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many cases of ague too, and, of course, people had their own troubles to attend to. The result was, that we were in a sad case enough. Oh for one of those feminine men, who can make good gruel, and wash the children's faces ! Mr. Clavers certainly did his best, and who can more ? But the hot side of the bowl always would come to his fingers—and the sauce-pan would overset, let him balance it ever so nicely. And then—such hungry children They wanted to eat all the time. After a day’s efforts, he began to complain that stooping over the fire made him very dizzy. I was quite self-absorbed, or I should have noticed such a complaint from one who makes none without cause ; but the matter went on, until, when I asked for my gruel, he had very nearly fallen on the coals, in the attempt to take it from the fire. He staggered to the bed, and was unable to sit up for many days after. When matters reached this pitch—when we had, literally, no one to prepare food, or look after the children—little Bell added to the sick-list, too—our physician proved our good genius. He procured a nurse from a considerable distance; and it was through his means that good Mrs. Danforth heard of our sad condition, and sent us a maiden of all-work, who materially amended the aspect of our domestic affairs. Our agues were tremendous. I used to think I should certainly die in my ten or twelve hours' fever— and Mr. Clavers confidently asserted, several times, that the upper half of his head was taking leave of the lower. But the event proved that we were both mistaken; for our physician verified his own assertion, that an ague was as easily managed as a common cold,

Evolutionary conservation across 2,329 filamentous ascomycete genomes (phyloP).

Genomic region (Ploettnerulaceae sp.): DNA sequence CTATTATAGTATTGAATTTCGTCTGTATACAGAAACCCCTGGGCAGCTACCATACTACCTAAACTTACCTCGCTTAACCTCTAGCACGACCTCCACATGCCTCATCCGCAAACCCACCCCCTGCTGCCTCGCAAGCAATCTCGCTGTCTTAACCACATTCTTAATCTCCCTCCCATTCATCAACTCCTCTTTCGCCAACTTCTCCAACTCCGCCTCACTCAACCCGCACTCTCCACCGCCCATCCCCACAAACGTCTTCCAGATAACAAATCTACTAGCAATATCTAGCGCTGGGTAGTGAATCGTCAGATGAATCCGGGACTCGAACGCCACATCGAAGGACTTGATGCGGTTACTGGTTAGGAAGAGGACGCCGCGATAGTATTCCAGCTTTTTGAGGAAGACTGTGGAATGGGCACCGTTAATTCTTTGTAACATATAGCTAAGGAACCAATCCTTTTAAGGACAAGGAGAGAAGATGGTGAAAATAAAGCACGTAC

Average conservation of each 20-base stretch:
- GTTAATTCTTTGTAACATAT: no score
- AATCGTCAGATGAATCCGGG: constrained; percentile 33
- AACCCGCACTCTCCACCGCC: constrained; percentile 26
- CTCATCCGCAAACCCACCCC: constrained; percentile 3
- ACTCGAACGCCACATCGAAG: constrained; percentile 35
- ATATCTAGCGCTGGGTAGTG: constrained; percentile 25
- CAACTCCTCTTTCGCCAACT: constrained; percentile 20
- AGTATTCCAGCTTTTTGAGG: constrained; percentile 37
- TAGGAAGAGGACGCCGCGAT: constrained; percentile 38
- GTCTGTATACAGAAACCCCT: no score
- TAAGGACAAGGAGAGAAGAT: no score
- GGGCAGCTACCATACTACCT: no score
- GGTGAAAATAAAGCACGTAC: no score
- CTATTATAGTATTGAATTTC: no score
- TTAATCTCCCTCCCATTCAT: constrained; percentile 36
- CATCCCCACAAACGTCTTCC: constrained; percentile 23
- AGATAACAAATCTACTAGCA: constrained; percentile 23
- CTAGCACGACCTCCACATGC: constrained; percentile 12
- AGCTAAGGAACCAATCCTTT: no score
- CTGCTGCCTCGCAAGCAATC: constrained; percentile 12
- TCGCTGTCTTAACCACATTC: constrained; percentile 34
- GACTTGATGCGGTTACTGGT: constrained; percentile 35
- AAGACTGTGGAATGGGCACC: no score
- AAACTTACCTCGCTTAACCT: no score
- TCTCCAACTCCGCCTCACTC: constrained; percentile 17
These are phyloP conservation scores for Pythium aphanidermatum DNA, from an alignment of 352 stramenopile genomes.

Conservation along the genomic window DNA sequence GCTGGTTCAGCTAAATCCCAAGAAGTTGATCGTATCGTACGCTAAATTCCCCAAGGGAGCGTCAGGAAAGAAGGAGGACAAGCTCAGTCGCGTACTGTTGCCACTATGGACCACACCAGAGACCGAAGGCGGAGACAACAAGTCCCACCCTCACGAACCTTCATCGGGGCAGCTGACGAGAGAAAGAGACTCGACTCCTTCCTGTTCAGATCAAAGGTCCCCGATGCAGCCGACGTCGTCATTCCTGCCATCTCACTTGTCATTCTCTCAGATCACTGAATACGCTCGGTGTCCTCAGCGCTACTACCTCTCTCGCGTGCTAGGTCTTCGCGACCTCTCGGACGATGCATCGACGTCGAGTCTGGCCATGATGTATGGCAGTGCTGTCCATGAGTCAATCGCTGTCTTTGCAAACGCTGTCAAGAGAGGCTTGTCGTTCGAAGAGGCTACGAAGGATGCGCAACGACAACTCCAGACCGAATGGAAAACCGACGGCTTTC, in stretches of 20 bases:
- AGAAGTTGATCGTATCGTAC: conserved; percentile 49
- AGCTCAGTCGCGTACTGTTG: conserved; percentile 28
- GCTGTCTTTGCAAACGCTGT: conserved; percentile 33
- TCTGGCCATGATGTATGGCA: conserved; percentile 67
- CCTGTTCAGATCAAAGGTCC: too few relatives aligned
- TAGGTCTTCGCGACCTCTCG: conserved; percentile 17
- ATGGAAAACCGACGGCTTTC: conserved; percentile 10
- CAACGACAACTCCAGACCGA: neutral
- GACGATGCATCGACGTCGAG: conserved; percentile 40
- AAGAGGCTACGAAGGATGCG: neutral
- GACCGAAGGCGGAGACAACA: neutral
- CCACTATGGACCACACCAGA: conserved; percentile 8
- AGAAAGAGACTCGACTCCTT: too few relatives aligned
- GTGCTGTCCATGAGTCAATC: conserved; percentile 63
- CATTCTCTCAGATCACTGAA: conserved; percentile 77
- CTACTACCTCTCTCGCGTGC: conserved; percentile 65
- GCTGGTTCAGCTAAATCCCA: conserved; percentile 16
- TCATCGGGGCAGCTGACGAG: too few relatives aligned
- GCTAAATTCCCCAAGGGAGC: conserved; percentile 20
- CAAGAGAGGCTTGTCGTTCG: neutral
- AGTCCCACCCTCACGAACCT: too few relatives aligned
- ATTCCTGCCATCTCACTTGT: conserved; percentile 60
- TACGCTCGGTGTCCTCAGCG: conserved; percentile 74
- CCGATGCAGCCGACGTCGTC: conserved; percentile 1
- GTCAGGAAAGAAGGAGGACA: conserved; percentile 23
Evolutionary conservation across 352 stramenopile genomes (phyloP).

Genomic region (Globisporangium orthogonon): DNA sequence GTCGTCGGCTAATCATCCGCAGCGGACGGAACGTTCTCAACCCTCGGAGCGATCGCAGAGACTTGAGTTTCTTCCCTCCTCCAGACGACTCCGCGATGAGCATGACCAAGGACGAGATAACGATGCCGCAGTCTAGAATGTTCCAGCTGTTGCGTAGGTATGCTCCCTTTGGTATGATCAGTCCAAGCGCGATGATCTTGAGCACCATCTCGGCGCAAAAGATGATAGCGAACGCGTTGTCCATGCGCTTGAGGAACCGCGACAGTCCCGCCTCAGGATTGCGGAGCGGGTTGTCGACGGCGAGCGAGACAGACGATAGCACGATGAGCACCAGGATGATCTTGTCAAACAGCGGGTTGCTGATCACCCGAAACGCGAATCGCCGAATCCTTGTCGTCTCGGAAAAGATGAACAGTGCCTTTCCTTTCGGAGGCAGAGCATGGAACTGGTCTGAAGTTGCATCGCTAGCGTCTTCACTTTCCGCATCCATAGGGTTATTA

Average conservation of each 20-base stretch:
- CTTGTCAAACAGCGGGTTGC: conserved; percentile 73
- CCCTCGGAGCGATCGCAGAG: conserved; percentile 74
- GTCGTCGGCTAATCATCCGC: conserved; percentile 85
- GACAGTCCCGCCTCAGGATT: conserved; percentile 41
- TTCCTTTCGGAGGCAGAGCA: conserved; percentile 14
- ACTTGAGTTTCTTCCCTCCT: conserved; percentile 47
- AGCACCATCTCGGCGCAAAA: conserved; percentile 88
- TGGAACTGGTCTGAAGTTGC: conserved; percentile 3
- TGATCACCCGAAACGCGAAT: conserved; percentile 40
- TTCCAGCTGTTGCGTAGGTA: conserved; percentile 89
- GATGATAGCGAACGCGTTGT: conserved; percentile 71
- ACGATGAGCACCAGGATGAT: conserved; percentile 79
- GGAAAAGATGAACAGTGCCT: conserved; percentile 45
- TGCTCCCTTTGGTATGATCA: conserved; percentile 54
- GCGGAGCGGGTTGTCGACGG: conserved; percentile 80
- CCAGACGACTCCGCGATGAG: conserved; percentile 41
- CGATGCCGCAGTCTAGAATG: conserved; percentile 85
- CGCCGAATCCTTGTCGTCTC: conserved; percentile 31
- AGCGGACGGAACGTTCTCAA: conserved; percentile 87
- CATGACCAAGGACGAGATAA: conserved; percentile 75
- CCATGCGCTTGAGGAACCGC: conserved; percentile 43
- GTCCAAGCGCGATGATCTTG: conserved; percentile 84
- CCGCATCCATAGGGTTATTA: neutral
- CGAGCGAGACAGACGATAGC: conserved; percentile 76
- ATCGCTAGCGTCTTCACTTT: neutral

by curing us both in a short time after our illness had assumed the intermittent form. There is, however, one important distinction to be observed between a cold and the ague—the former does not recur after every trifling exertion, as the latter is sure to do. Again and again, after we seemed entirely cured, did the insidious enemy renew his attacks. A short ride, a walk, a drive of two or three miles, and we were prostrated for a week or two. Even a slight alarm, or any thing that occasioned an unpleasant surprise, would be followed by a chill and fever. These things are, it must be conceded, very discouraging. One learns to feel as if the climate must be a wretched one, and it is not till after these first clouds have blown over, that we have resolution to look around us— to estimate the sunny skies of Michigan, and the ruddy countenances of its older inhabitants as they deserve. The people are obstinately attached to some superstitious notions respecting agues. They hold that it is unlucky to break them. “You should let them run on,” say they, “till they wear themselves out.” This has probably arisen from some imprudent use of quinine, (or “Queen Ann,”) and other powerful tonics, which are often taken before the system is properly prepared. There is also much prejudice against “Doctor's physic;” while Lobelia, and other poisonous plants, which happen to grow wild in the woods are used with the most reckless rashness. The opinion that each region produces the medicines which its own diseases require, prevails extensively,–a notion which, though perhaps theoretically correct to a certain ex
tent, is a most dangerous one for the ignorant to prac. tise upon.